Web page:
Unveiling the Secrets: Baby Jane Doe’s Decades-Long Mystery Solved after 35 years

Cold Case Cracked: The Emotional Journey to Find ‘Baby Jane Doe’s’ True Identity

In a chilling discovery that has finally unraveled a 35-year-old mystery, the once-anonymous “Baby Jane Doe” has been identified as Kenyatta “KeKe” Odom. The revelation came after authorities in Georgia apprehended her mother, Evelyn Odom, also known as Zmecca Luciana, and her then live-in boyfriend, Ulyster Sanders, both from Albany, on charges including felony murder, child cruelty, aggravated battery, concealing the death, and conspiracy to conceal the death.

The Georgia Bureau of Investigation disclosed in a press conference in Waycross that Kenyatta’s lifeless body was found on December 21, 1988, in Millwood, Ware County. Hidden in an old TV cabinet, wrapped in a blanket, secured in a duffel bag, and encased in concrete at an illicit dumping site, the horrific details of her discovery sent shockwaves through the community.

Baby Jane Doe

Special Agent in Charge Jason Seacrist emotionally conveyed the breakthrough, stating, “Finally after 35 years, not only were we able to identify the remains of who ‘Baby Jane Doe’ was, but we were also able to make the arrest of who we believe were responsible.”

Evelyn Odom and Ulyster Sanders, now 56 and 61 years old respectively, were taken into custody on November 9 without incident. Their charges paint a grim picture of the crimes committed against young Kenyatta, whose father’s whereabouts remain unknown.

The Albany Herald newspaper found near Kenyatta’s concealed body in 1988 played a pivotal role in connecting the case to Albany, 100 miles away from Millwood. Despite years of forensic testing, national media coverage, and comparisons to missing children nationwide, the suspects eluded authorities, and the child remained unidentified.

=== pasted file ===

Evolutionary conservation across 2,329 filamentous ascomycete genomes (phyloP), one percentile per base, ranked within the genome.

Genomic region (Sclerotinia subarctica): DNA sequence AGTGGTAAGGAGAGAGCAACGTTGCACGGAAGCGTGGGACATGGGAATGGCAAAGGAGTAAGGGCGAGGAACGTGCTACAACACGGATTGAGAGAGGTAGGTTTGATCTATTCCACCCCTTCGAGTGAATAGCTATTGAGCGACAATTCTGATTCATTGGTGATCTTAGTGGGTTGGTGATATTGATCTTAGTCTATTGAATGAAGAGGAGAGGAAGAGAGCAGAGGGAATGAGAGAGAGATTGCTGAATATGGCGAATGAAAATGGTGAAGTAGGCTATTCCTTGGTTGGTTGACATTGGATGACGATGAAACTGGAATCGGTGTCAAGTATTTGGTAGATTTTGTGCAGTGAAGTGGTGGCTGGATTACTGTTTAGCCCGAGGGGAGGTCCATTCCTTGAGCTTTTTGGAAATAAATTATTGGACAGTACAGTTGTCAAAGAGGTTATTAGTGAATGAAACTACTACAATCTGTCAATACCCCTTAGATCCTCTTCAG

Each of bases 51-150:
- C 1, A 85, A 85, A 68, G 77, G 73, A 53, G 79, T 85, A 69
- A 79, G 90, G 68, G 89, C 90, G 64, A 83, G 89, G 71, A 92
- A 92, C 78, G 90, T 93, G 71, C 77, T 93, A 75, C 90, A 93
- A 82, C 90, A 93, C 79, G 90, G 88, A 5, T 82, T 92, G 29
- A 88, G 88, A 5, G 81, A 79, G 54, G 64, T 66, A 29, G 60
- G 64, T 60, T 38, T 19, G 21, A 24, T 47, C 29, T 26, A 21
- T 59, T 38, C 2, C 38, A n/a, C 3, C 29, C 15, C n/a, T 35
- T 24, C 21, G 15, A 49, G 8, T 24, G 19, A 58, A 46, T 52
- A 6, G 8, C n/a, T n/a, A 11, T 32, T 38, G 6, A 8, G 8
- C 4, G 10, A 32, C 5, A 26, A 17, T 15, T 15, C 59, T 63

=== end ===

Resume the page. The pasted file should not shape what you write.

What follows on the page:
The turning point came in 2019 when modern DNA tracing techniques linked Kenyatta to a family in the Albany area. The breakthrough solidified in 2022 following a public tipoff prompted by renewed news coverage and an appeal for information on the case’s anniversary. The tipster, moved by the story of ‘Baby Jane Doe,’ played a crucial role in the positive identification of Kenyatta in June of this year.

Baby Jane Doe

During the press conference, Seacrist expressed gratitude to an anonymous local donor who contributed a $5,000 reward for information related to the “Ware County Baby Jane Doe” case. Ware County Sheriff Carl James, one of the two detectives present at the grim discovery 35 years ago, emphasized the ongoing efforts of investigators in cold cases.

“In cases that stay unsolved for a long time, detectives keep working on them, even if people don’t see any progress for months or years. Sheriff James wants everyone to know that this persistence is what finally brought justice to Kenyatta Odom after many years of not knowing what happened.”


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